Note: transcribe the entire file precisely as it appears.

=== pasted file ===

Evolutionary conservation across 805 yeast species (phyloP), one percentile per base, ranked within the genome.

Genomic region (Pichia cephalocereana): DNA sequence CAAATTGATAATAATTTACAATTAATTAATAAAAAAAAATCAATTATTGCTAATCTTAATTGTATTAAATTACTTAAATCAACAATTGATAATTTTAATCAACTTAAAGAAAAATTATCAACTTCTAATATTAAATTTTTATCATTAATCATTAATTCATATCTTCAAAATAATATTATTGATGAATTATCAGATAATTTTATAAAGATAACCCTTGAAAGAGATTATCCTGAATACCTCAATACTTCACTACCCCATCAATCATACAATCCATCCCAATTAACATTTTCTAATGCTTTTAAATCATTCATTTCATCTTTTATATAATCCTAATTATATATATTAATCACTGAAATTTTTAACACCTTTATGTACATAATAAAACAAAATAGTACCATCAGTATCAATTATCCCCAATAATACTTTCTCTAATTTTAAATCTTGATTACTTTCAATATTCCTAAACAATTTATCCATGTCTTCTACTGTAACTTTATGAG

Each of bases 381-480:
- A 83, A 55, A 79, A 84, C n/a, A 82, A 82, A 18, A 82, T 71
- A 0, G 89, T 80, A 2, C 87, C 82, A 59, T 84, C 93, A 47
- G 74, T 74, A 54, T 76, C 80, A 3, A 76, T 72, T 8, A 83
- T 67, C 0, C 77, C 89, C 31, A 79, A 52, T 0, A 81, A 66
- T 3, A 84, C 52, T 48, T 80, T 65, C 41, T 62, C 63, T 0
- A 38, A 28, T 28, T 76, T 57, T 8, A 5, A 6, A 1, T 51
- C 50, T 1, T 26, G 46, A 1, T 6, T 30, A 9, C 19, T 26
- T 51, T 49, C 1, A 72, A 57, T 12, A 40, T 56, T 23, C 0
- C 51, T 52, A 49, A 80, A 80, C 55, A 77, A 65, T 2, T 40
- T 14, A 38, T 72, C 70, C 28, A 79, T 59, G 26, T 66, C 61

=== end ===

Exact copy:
Evolutionary conservation across 805 yeast species (phyloP), one percentile per base, ranked within the genome.

Genomic region (Pichia cephalocereana): DNA sequence CAAATTGATAATAATTTACAATTAATTAATAAAAAAAAATCAATTATTGCTAATCTTAATTGTATTAAATTACTTAAATCAACAATTGATAATTTTAATCAACTTAAAGAAAAATTATCAACTTCTAATATTAAATTTTTATCATTAATCATTAATTCATATCTTCAAAATAATATTATTGATGAATTATCAGATAATTTTATAAAGATAACCCTTGAAAGAGATTATCCTGAATACCTCAATACTTCACTACCCCATCAATCATACAATCCATCCCAATTAACATTTTCTAATGCTTTTAAATCATTCATTTCATCTTTTATATAATCCTAATTATATATATTAATCACTGAAATTTTTAACACCTTTATGTACATAATAAAACAAAATAGTACCATCAGTATCAATTATCCCCAATAATACTTTCTCTAATTTTAAATCTTGATTACTTTCAATATTCCTAAACAATTTATCCATGTCTTCTACTGTAACTTTATGAG

Each of bases 381-480:
- A 83, A 55, A 79, A 84, C n/a, A 82, A 82, A 18, A 82, T 71
- A 0, G 89, T 80, A 2, C 87, C 82, A 59, T 84, C 93, A 47
- G 74, T 74, A 54, T 76, C 80, A 3, A 76, T 72, T 8, A 83
- T 67, C 0, C 77, C 89, C 31, A 79, A 52, T 0, A 81, A 66
- T 3, A 84, C 52, T 48, T 80, T 65, C 41, T 62, C 63, T 0
- A 38, A 28, T 28, T 76, T 57, T 8, A 5, A 6, A 1, T 51
- C 50, T 1, T 26, G 46, A 1, T 6, T 30, A 9, C 19, T 26
- T 51, T 49, C 1, A 72, A 57, T 12, A 40, T 56, T 23, C 0
- C 51, T 52, A 49, A 80, A 80, C 55, A 77, A 65, T 2, T 40
- T 14, A 38, T 72, C 70, C 28, A 79, T 59, G 26, T 66, C 61